An Old-Growth Definition for Western and Mixed Mesophytic Forests

  • Authors: Greenberg, Cathryn H.; McLeod, Donald E.; Loftis, David L.
  • Publication Year: 1997
  • Publication Series: General Technical Report (GTR)
  • Source: Gen. Tech. Rep. SRS-16. Asheville, NC: U.S. Department of Agriculture, Forest Service, Southern Research Station. 21 p.
  • DOI: 10.2737/SRS-GTR-16

Abstract

Old growth is widely acknowledged today as an essential part of managed forests, particularly on public lands. However, this concept is relatively new, evolving since the 1970's when a grassroots movement in the Pacific Northwest began in earnest to define old growth. In response to changes in public attitude, the U.S. Department of Agriculture, Forest Service, began reevaluating its policy regarding old-growth forests in the 1980's. Indeed, the ecological significance of old growth and its contribution to biodiversity were apparent. It was also evident that definitions were needed to adequately assess and manage the old-growth resource. However, definitions of old growth varied widely among scientists. To address this discrepancy and other old-growth issues, the National Old-Growth Task Group was formed in 1988. At the recommendation of this committee, old growth was officially recognized as a distinct resource by the Forest Service, greatly enhancing its status in forest management planning. The committee devised "The Generic Definition and Description of Old-Growth Forests" to serve as a basis for further work and to ensure uniformity among Forest Service Stations and Regions. Emphasis was placed on the quantification of old-growth attributes.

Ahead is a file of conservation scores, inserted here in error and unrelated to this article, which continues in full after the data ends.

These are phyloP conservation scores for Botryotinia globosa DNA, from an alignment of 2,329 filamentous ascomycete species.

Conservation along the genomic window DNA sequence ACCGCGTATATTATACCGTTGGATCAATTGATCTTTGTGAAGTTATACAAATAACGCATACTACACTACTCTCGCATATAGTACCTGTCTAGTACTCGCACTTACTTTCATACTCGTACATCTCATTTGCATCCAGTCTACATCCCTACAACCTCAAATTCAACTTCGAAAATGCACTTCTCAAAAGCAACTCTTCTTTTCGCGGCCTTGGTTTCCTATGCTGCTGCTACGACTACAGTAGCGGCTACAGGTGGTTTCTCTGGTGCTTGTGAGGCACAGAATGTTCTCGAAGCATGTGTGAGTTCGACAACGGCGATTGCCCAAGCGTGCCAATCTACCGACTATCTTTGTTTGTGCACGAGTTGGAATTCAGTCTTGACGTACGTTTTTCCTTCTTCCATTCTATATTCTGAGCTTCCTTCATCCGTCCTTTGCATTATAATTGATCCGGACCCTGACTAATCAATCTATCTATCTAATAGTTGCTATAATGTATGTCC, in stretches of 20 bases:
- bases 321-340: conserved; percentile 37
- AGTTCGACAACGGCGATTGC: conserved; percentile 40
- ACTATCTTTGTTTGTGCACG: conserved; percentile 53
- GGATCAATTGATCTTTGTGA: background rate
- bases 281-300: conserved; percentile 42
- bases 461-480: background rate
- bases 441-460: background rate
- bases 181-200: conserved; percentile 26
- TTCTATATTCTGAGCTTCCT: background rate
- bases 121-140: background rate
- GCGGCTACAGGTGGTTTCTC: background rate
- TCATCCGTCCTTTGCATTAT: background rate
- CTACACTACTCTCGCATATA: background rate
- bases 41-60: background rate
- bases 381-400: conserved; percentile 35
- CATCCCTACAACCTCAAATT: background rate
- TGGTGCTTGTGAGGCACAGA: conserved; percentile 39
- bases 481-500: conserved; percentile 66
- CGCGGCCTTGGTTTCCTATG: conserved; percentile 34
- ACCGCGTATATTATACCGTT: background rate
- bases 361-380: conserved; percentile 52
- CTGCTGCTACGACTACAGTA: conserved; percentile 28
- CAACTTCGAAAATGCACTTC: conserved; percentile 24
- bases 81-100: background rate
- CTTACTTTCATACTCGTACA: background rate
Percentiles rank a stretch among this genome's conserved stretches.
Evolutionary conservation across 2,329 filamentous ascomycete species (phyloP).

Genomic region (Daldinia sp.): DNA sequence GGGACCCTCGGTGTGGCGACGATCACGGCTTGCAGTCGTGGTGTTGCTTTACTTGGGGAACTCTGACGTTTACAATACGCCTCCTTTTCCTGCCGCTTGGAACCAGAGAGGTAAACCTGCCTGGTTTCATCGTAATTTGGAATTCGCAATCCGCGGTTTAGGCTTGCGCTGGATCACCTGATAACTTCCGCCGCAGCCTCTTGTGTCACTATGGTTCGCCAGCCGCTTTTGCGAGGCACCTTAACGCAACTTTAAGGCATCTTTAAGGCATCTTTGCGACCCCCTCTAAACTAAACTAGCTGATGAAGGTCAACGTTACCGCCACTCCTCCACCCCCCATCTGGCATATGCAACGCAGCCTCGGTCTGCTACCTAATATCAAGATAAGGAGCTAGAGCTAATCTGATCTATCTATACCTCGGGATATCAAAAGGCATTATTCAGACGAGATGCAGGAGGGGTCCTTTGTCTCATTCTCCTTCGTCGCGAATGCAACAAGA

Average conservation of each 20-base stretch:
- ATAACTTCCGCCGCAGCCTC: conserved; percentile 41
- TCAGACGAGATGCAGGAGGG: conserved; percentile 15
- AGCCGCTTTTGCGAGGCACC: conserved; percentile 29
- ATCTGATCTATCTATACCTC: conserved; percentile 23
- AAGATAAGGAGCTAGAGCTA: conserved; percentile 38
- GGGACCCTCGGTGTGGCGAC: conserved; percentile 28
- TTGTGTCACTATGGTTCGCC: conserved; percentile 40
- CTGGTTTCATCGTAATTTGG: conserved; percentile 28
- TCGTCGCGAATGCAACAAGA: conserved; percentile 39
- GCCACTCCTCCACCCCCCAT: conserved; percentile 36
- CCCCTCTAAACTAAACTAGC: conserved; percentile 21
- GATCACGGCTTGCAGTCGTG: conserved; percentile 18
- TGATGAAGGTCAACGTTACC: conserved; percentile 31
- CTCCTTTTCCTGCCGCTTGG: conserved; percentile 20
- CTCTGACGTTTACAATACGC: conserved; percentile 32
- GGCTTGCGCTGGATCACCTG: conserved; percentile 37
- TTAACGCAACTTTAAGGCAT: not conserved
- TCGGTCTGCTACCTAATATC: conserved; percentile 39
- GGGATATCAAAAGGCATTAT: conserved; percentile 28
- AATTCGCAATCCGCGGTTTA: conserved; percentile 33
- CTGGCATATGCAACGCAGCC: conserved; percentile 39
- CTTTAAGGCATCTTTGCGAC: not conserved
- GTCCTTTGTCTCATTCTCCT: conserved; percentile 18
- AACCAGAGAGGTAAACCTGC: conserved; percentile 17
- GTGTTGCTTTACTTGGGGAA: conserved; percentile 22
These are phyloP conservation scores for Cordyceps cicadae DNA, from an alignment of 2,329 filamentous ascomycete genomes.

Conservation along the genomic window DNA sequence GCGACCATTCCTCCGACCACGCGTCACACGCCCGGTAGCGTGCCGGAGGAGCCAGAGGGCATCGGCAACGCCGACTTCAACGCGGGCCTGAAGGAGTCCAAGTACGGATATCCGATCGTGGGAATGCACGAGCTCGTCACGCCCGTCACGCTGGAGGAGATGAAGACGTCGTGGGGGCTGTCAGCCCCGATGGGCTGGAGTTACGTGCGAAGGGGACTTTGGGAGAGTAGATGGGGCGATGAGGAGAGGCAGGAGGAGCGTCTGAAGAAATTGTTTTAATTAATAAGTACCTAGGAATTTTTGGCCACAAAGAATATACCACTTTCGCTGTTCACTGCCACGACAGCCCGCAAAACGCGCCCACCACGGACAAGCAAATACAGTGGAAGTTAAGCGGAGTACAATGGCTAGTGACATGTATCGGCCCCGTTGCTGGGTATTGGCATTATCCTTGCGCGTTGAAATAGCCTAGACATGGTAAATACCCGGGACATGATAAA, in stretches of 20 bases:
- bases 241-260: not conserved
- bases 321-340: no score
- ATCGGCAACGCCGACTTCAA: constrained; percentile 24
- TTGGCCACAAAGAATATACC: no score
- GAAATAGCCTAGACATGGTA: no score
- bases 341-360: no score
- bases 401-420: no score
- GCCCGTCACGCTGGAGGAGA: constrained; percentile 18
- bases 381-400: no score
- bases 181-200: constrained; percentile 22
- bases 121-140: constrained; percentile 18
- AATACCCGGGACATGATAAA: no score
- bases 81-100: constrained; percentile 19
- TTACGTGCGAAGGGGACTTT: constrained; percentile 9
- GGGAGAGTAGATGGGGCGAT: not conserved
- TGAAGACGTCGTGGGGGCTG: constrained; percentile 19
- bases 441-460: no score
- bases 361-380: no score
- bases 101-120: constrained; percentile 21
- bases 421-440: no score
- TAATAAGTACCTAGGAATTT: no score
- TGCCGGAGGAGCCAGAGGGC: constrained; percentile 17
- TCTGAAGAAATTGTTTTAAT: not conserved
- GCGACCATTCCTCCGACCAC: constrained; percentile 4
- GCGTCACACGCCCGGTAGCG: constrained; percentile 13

• Citation: Greenberg, Cathryn H.; McLeod, Donald E.; Loftis, David L. 1997. An Old-Growth Definition for Western and Mixed Mesophytic Forests. Gen. Tech. Rep. SRS-16. Asheville, NC: U.S. Department of Agriculture, Forest Service, Southern Research Station. 21 p.
  • Posted Date: April 1, 1980
  • Modified Date: August 22, 2006
  • Print Publications Are No Longer Available

    In an ongoing effort to be fiscally responsible, the Southern Research Station (SRS) will no longer produce and distribute hard copies of our publications. Many SRS publications are available at cost via the Government Printing Office (GPO). Electronic versions of publications may be downloaded, printed, and distributed.

    Publication Notes

    • This article was written and prepared by U.S. Government employees on official time, and is therefore in the public domain.
    • Our online publications are scanned and captured using Adobe Acrobat. During the capture process some typographical errors may occur. Please contact the SRS webmaster if you notice any errors which make this publication unusable.
    • To view this article, download the latest version of Adobe Acrobat Reader.